Mathangi "Maya" Arulpragasam better known by her stage name M.I.A., is an English-Sri Lankan recording artist,
songwriter, painter and director.
July 18th, 1975 (age
Hounslow, Middlesex, England
Singer, rapper, songwriter, record producer, visual artist, activist, photographer, fashion designer, model
Central Saint Martins College of Art and Design
Benjamin Bronfman (2008-2012)
Thomas Wesley Pentz (2003-2008)
Ikhyd Edgar Arular Bronfman (2009)
Electronic, alternative hip hop, alternative dance, new rave, world
Vocals, drum machine, percussion
Jay-Z, Rye Rye, Timbaland, Madonna
The moniker "M.I.A." is both a play on her own name and a reference to the abbreviation for Missing in Action
"It had that same homelessness about it. It didn't have a particular genre, which is what people always say to me: Your song doesn't fit anywhere. So I went on a mad mission to find other people like that, because then we could make a home."
"From Day One, this has been a mad, crazy thing: I say the things I'm not supposed to say, I look wrong, my music doesn't sound comfortable for any radio stations or genres, people are having issues with my videos when they're not rude or explicit or crazy controversial. I find it all really funny."
"I think traveling really helps. I know some musicians who have studios in Trinidad. There's a collective of artists and painters there now who went to Central Saint Martins College [in London] with me. They live there and make art. It's neat to see that-[people] not led by money or pretentiousness. It's a small community, but you really have the space to observe and digest the culture. You go to a place where social commentary is rare and important and you can serve people. That's what's inspiring to me-finding someplace where people haven't already seen themselves in a certain light."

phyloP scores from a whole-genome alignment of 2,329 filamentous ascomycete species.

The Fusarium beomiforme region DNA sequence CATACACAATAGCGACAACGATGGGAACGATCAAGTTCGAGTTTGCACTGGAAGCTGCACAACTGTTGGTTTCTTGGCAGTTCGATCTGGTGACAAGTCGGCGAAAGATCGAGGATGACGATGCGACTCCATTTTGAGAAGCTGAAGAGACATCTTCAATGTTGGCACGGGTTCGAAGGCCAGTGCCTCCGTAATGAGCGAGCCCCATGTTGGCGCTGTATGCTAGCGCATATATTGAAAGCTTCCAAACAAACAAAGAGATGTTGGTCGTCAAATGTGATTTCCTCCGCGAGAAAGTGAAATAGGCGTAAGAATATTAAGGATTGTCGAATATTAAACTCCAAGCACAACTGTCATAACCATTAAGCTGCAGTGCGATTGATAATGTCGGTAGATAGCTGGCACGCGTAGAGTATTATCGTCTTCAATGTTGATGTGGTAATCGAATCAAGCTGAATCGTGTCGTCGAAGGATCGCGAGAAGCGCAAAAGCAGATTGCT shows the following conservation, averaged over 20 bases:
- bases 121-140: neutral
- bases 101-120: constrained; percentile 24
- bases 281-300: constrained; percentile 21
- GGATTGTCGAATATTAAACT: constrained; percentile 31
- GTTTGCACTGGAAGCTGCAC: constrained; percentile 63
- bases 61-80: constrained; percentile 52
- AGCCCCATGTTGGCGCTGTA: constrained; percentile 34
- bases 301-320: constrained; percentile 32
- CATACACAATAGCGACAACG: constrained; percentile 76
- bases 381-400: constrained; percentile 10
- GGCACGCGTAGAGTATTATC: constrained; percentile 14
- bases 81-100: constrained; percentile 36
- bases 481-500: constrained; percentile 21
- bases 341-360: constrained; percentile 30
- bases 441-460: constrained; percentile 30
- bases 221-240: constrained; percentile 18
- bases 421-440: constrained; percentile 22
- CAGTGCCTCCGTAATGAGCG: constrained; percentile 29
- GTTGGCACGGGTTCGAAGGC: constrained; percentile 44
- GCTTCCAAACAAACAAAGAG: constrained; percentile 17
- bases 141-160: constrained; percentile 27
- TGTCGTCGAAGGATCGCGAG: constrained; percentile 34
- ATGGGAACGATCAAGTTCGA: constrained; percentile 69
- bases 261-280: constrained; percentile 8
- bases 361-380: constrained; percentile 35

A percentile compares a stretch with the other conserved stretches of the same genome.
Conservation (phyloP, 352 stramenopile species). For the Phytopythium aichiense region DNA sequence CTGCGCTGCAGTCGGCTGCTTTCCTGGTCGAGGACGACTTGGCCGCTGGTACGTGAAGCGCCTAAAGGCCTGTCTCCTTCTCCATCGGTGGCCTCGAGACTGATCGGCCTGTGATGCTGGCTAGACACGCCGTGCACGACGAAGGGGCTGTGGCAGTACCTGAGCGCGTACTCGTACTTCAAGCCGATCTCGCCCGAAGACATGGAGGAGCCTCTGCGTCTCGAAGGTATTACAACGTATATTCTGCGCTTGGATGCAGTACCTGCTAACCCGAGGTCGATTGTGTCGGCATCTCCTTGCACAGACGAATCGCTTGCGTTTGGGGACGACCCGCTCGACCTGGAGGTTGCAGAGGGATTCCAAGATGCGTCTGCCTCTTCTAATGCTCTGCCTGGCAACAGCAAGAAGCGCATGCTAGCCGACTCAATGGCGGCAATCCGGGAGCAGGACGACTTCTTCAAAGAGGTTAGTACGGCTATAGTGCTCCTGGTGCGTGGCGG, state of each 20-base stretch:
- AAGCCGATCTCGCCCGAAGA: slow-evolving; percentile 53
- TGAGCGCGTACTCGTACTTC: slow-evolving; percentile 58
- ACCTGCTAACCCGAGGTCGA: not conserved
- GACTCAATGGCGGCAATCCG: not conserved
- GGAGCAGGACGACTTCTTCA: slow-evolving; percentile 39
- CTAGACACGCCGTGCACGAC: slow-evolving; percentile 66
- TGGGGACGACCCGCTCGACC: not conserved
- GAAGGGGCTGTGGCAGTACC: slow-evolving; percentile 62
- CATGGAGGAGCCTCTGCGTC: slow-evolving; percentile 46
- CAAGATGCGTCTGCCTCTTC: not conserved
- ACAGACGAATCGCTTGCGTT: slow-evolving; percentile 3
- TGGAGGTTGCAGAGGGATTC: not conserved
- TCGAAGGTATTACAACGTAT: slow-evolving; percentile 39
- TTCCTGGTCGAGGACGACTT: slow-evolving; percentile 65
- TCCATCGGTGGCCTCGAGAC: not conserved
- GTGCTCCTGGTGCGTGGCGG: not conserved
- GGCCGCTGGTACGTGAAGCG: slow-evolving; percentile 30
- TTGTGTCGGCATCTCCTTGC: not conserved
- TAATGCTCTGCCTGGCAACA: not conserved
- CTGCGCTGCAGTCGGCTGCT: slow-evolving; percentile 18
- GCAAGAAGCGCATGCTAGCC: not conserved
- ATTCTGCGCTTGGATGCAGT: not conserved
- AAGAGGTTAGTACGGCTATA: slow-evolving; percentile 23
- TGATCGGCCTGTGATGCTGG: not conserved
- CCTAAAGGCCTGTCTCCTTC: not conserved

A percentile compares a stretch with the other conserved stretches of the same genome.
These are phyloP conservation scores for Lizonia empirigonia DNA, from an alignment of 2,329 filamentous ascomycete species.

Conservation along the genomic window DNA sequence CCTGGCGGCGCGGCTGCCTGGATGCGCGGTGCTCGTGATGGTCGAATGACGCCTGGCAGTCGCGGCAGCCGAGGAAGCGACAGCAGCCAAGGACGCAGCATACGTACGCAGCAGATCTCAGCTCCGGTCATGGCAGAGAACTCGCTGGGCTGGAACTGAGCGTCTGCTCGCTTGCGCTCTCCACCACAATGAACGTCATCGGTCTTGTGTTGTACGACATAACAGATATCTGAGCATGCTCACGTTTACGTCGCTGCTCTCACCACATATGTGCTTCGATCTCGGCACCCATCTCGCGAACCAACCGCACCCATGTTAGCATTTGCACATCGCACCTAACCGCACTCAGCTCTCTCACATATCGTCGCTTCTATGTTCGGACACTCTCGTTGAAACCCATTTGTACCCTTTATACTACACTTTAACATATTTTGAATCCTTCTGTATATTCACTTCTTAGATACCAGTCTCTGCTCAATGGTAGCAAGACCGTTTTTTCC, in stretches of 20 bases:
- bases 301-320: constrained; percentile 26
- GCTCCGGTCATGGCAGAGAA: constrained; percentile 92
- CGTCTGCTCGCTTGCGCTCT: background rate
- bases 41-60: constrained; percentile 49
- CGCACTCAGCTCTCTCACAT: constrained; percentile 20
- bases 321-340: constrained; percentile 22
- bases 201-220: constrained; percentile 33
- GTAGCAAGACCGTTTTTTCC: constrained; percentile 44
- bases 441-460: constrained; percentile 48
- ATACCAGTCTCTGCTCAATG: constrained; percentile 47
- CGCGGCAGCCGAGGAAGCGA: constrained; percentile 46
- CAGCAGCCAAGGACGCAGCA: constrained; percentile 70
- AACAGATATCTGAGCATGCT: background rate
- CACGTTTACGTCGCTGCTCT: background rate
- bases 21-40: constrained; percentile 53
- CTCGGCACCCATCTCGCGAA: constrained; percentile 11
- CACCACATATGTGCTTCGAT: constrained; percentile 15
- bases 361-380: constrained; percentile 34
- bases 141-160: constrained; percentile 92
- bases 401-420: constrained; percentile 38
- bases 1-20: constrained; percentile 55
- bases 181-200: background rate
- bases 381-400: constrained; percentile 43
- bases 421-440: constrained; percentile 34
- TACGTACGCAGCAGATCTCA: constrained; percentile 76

"Sometimes I repeat my story again and again because it's interesting to see how many times it gets edited, and how much the right to tell your story doesn't exist. People reckon that I need a political degree in order to go, 'My school got bombed and I remember it cos I was 10-years-old'. I think if there is an issue of people who, having had first hand experiences, are not being able to recount that - because there is laws or government restrictions or censorship or the removal of an individual story in a political situation - then that's what I'll keep saying and sticking up for, cos I think that's the most dangerous thing. I think removing individual voices and not letting people just go 'This happened to me' is really dangerous. That's what was happening... nobody handed them the microphone to say 'This is happening and I don't like it'."
"I'm not coming at it as a politician, it's my own personal experience. And I just think that that's just what people want to put out there, you know, 'You don't have the right to talk about this'. And they use me as a puppet to explain that to you, that only people who, you know, have a PhD in this shit are allowed to talk about this. Or that only politicians are allowed to talk about politics, and that's why we're f*cked, because the cycle is constantly kept within that f*cking framework. There aren't more people standing up and telling their personal experience... if a normal civilian comes up and says 'Hey, this happened in my village and I'm not happy about it', we're not allowed to talk about it. You have to follow this bureaucratic bullshit to get any sort of action, and it's all part of this cycle. Like back in the day, we had ideals of revolution and fighting back, and most of the time that shit starts with individual people having personal relationships, these experiences. And now it's so disconnected and the media can paint a picture for you...they make so much bureaucracy and politics, and I think taking away the personal aspects, the human aspects of these political issues is really wrong. Whether it's the floods, or starving people in Africa, or whatever. It's all funnelled through this channel, you really are not getting it from the horse's mouth, you know?"